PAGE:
‘I meant to create strong aggressive paintings that would compete with the best of abstraction.’ So speaks one of the great masters of American figurative painting, Philip Pearlstein, who is choosing to celebrate his 95th birthday on 24 May 2019 in Paris.
To mark the occasion, Galerie Templon is taking a look back over the journey of a deeply original artist: despite studying alongside Andy Warhol in his youth, he took a totally different path, with a return to studio painting and the exclusive use of live nude models in complex yet incongruous compositions.
Over a dozen paintings, produced between 1969 and 2018, reveal a principled approach that has always been innovative despite the apparent simplicity of his subjects. As early as the 1960s, Philip Pearlstein defined a radical protocol that he still follows today, as part of his daily practice. He puts together strange scenes where his models, male or female, masked or undressed, pose for many hours over the course of many weeks. Compulsive bargain hunter and passionate collector, he immerses them in his skilfully crafted settings where he mixes mismatched furniture, patterned carpets, vintage toys, African sculptures, ethnic masks, gadgets, and more. He then meticulously paints his models with a neutral yet thorough touch, quashing any attempt to introduce a psychological aspect. The uncompromising and realistic result is free from any narrative interpretation and poses a disruptive question about the power of painting, perception, and the conventions of representation.
He has thus invented a depiction of the human body which has nothing of the academic about it and gives new meaning to the notion of the portrait. Like Lucian Freud and Alice Neel, he advocates a return to painting portraits and the naked form, although his work has the added element of a desire to rival New York’s modernist abstraction, with which he was deeply connected, as well as minimal and conceptual art. His pioneering and unapologetic approach to the human figure has made him one of the precursors of the ‘return to painting’ that marked the 1980s in the United States, heralding the work of artists like Eric Fischl. In today’s politically correct world, the radicality of his nudes and choice of straightforward settings are still remarkably relevant.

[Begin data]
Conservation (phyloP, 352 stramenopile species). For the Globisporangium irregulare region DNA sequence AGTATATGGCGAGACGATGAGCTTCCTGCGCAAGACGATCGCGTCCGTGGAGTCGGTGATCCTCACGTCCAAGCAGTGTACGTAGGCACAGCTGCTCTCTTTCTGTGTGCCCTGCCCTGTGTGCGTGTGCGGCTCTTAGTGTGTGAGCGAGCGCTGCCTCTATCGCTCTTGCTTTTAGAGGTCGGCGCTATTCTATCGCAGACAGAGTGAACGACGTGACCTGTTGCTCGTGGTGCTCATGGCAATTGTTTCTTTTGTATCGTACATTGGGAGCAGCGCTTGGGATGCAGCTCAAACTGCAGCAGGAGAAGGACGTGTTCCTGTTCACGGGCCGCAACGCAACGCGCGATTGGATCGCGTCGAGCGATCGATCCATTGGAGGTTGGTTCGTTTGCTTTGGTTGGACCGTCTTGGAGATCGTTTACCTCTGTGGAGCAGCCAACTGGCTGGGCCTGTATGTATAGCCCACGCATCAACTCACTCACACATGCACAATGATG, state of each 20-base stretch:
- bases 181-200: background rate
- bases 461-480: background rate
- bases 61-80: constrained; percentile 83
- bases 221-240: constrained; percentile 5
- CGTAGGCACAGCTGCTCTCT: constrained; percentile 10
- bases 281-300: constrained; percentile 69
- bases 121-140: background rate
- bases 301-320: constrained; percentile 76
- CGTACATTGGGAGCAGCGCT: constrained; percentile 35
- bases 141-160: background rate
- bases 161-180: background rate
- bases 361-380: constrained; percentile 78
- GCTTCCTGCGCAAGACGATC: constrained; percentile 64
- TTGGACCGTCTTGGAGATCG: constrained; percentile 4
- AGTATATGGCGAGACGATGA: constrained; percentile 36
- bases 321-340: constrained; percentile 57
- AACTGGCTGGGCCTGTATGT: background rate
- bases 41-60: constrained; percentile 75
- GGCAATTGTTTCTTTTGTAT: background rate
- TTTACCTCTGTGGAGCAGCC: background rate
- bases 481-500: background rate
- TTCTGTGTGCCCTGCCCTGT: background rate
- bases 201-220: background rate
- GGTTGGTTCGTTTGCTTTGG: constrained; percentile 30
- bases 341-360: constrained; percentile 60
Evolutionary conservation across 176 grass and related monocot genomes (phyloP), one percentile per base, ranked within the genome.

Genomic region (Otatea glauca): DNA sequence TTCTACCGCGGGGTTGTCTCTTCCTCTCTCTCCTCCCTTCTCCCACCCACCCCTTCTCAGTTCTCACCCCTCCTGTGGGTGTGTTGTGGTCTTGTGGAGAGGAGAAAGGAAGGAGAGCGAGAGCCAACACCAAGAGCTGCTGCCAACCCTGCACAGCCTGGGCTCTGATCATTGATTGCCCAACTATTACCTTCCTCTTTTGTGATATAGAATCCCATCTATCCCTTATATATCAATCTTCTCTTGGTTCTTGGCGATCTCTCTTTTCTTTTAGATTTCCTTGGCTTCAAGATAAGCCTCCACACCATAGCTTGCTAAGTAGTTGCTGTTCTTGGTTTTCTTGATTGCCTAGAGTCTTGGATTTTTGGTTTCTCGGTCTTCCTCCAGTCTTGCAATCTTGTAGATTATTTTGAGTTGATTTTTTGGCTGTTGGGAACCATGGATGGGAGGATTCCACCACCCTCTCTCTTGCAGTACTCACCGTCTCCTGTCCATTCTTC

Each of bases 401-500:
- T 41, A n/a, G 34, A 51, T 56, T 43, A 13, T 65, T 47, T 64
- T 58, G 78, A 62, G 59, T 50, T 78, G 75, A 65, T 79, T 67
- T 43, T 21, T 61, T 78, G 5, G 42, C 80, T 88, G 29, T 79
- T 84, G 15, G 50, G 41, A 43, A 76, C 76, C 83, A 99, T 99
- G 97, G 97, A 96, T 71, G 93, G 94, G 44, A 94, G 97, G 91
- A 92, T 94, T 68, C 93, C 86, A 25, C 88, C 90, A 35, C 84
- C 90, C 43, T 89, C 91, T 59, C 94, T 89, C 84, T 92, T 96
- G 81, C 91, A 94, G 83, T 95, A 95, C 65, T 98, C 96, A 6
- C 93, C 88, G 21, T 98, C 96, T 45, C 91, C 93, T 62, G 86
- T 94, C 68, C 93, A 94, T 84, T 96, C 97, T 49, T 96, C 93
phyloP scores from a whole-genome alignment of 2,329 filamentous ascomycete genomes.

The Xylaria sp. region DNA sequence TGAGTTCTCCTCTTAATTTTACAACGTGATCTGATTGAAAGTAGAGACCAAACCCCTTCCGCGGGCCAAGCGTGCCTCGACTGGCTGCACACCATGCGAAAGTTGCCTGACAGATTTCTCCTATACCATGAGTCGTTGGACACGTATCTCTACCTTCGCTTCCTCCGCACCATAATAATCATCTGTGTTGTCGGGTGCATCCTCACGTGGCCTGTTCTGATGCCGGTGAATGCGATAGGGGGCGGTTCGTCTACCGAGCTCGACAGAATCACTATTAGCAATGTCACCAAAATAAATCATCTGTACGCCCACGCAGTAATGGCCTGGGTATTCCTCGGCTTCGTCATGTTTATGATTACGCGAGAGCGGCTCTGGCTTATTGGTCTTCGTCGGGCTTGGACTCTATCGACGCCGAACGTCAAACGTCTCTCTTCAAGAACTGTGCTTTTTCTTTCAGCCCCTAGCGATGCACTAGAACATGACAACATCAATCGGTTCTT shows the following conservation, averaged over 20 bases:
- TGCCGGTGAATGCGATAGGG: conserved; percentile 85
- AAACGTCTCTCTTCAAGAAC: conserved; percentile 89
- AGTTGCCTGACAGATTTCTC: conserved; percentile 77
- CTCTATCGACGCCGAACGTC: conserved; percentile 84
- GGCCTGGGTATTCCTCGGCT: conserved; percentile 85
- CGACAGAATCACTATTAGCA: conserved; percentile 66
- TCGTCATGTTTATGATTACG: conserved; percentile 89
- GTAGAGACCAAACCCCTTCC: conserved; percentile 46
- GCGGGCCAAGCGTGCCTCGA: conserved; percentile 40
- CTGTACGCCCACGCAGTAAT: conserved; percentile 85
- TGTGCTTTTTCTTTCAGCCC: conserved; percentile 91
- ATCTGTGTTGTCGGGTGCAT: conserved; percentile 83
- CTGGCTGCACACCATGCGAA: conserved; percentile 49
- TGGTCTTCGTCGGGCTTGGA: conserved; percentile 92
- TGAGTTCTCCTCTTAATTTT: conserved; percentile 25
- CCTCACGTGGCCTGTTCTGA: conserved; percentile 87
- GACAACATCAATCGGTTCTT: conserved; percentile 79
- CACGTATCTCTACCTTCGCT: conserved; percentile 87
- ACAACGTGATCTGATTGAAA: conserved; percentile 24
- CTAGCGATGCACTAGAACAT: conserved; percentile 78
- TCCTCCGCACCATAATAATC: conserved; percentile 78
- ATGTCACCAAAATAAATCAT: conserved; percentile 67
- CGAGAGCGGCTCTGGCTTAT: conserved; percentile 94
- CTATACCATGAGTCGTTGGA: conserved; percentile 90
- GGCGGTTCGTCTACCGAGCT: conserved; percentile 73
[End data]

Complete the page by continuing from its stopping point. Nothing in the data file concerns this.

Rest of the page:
Born in 1924 in Pittsburgh, Pennsylvania, USA, Philip Pearlstein has been living and working in New York for almost 70 years. He studied at the Carnegie Institute of Technology in Pittsburgh then the New York University Institute of Fine Arts, where he formed a friendship with Ad Reinhardt. Philip Pearlstein worked as a graphic designer for Life Magazine before teaching at the Pratt Institute, Brooklyn then at Brooklyn College, New York. He has also been a guest artist at a great number of prestigious American institutions, including Yale University.
New York’s Brooklyn Museum held a retrospective of his work in 1983. In 2018, the Saatchi Gallery in London dedicated a widely acclaimed exhibition to his work. He has recently exhibited at the Susquehanna Art Museum (SAM), Harrisburg, Pennsylvania in 2017, the National Academy Museum, New York and New York Studio School, New York (curated by Robert Storr) in 2014, and the Museum of Fine Arts, St. Petersburg, Florida in 2013.
His work features in over 70 public American collections, including at the Museum of Modern Art, New York, Metropolitan Museum of Art, New York, and National Gallery of Art, Washington, as well as at Tate Britain (London), Berlin Nationalgalerie, Museum Ludwig (Cologne) and the Berardo Collection Museum (Lisbon).
Galerie Templon has previously shown Philip Pearlstein’s work in 1998, 2007 and 2011.